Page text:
Cameron Moll has published Part One: State of the Mobile Web with Brian Fling as technical editor. If you design, develop or otherwise create Web Sites and don't think mobile has anything to do with what it is you do, think again. This article by Cameron is a great place to start. Also, if you are in Seattle, you may want to check out the monthly Seattle Mobile meetings. Another great resource is, of course, Brian's Mobile Design site. Mobile is in the cards for what is to come for the Web, like it or not.
Seattle freelance Information Architect wanted
Attention Seattle freelance Information Architects. The project I am working on for Boeing is looking for someone to help out with wireframes and other IA tasks. This is a full time freelance project. At this time we are only looking for those in the Seattle area as it requires 20% of the time to meet face to face. Here's the job description:
Boeing is currently seeking experienced freelance Interaction Designers / Information Architects for a social learning web application project. Candidates must have at least 3 years of experience as a freelance Interaction Designer / Information Architect. Candidates should have experience developing extensive wireframes for complex web applications. Experience with developing process flows, sitemaps and other IA deliverables is a plus. Candidates should have the materials and resources in place to work from home 80% of the time. Candidates must have access to Word, Visio, Acrobat, and optionally OmniGraffle. Candidates with a more diverse background will get more consideration.
To apply contact me with examples of your work and I'll get you in touch with Paul Ingram for an interview.
Second Story looking to hire
Julie Beeler from Second Story in Portland, Oregon tells me that they are looking to fill a few new positions.
"We are looking for two great Interactive Media Producers and a Director of Operations to help us meet the demand for our work. These are rewarding opportunities for experienced individuals that share our passion for interactive media, our love of great content and our commitment to creating memorable experiences."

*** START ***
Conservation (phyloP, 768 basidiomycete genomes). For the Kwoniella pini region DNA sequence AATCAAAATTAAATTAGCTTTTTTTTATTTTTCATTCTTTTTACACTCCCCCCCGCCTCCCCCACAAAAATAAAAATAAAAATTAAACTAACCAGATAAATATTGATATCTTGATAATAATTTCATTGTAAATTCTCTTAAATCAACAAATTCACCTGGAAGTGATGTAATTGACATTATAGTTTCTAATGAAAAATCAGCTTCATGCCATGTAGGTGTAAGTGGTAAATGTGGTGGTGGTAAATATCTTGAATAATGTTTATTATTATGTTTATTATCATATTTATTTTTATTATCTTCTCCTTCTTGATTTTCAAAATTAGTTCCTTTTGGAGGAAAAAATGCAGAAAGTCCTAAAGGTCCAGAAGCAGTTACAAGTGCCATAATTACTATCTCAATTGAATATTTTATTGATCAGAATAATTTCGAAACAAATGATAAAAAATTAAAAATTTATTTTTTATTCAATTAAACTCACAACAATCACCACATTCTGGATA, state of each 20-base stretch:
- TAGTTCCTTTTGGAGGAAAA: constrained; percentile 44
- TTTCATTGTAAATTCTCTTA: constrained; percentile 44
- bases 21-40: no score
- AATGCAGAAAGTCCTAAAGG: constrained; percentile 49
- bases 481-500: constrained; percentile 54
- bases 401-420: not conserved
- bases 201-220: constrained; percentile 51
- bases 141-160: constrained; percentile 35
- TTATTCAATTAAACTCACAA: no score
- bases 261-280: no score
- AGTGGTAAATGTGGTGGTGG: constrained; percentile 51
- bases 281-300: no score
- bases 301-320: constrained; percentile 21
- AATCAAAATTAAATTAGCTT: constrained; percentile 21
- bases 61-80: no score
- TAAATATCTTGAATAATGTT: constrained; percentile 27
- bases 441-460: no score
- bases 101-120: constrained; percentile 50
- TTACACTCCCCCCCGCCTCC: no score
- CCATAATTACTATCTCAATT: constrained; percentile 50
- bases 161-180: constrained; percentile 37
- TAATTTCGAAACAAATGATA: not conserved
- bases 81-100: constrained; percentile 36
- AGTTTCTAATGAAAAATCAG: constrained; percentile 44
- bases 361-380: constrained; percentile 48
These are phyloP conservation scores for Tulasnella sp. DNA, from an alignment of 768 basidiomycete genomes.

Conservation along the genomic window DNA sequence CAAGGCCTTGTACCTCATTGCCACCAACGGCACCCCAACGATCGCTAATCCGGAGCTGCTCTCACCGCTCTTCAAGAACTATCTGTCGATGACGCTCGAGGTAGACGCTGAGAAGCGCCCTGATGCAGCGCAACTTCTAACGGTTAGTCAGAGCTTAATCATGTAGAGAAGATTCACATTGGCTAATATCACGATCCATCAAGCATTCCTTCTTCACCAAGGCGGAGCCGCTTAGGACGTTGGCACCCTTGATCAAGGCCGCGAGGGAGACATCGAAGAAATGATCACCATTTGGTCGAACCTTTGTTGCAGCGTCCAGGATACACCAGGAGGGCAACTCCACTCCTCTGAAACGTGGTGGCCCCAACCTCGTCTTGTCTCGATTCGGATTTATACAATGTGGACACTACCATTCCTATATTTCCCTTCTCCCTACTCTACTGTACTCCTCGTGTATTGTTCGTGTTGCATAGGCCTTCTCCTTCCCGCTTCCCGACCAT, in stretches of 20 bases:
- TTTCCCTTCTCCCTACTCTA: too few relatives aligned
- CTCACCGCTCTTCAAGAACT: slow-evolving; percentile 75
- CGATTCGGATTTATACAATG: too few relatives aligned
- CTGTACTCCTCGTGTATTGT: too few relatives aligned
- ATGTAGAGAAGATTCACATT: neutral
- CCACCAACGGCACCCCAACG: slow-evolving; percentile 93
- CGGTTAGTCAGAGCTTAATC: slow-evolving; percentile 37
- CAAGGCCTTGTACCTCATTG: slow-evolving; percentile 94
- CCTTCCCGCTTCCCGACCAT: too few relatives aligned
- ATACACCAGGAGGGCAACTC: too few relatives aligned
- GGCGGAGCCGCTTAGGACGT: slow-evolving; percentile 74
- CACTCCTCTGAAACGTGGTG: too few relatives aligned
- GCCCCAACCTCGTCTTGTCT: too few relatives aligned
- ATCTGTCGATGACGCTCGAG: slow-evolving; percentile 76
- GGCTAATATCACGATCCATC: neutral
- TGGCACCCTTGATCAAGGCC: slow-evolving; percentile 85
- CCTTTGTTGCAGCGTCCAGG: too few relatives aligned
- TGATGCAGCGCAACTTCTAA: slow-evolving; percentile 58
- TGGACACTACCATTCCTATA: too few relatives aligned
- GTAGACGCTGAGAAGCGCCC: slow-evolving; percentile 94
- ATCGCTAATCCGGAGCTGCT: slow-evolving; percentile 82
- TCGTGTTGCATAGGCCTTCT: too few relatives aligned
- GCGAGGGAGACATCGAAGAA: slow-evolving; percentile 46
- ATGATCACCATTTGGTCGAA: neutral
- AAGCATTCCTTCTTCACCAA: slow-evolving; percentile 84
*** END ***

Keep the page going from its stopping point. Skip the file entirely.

For those who don't know about Second Story, they are a very creative shop that produces web sites and multimedia projects with a focus on story telling. Julie gave a run down of some of their projects, "We have lots of exciting, diverse projects on our plate including all the interactive media installations for the McCormick Freedom Museum, the Liberty Memorial Museum and the National Library of Medicine. There are kiosks for the New Bedford Whaling Museum, the U.S. Holocaust Memorial Museum, the Getty and the Yellowstone Old Faithful Visitor Center. Forthcoming websites for the National Postal Museum, the National Archives and the Art Gallery of Ontario will redefine collections-based storytelling while two entertaining sites for National Geographic and Starbucks will take visitors on journeys around the world."
If these jobs sound interesting to you go check out their careers page.
New Issue of Digital Web Magazine
We're back again this week with another special double issue of Digital Web Magazine. This week, first time contributor Mario Parise, a color blind web designer, offers his unique insight into color theory for the color blind. In part two of today's double issue, contributing book reviewer Karen Morrill-McClure reviews Professional CSS by Todd Dominey, Christopher Schmitt, Dunstan Orchard, Mark Trammell and Ethan Marcotte. Is Professional CSS worth your hard-earned dollar? Let Karen help you decide. Read more....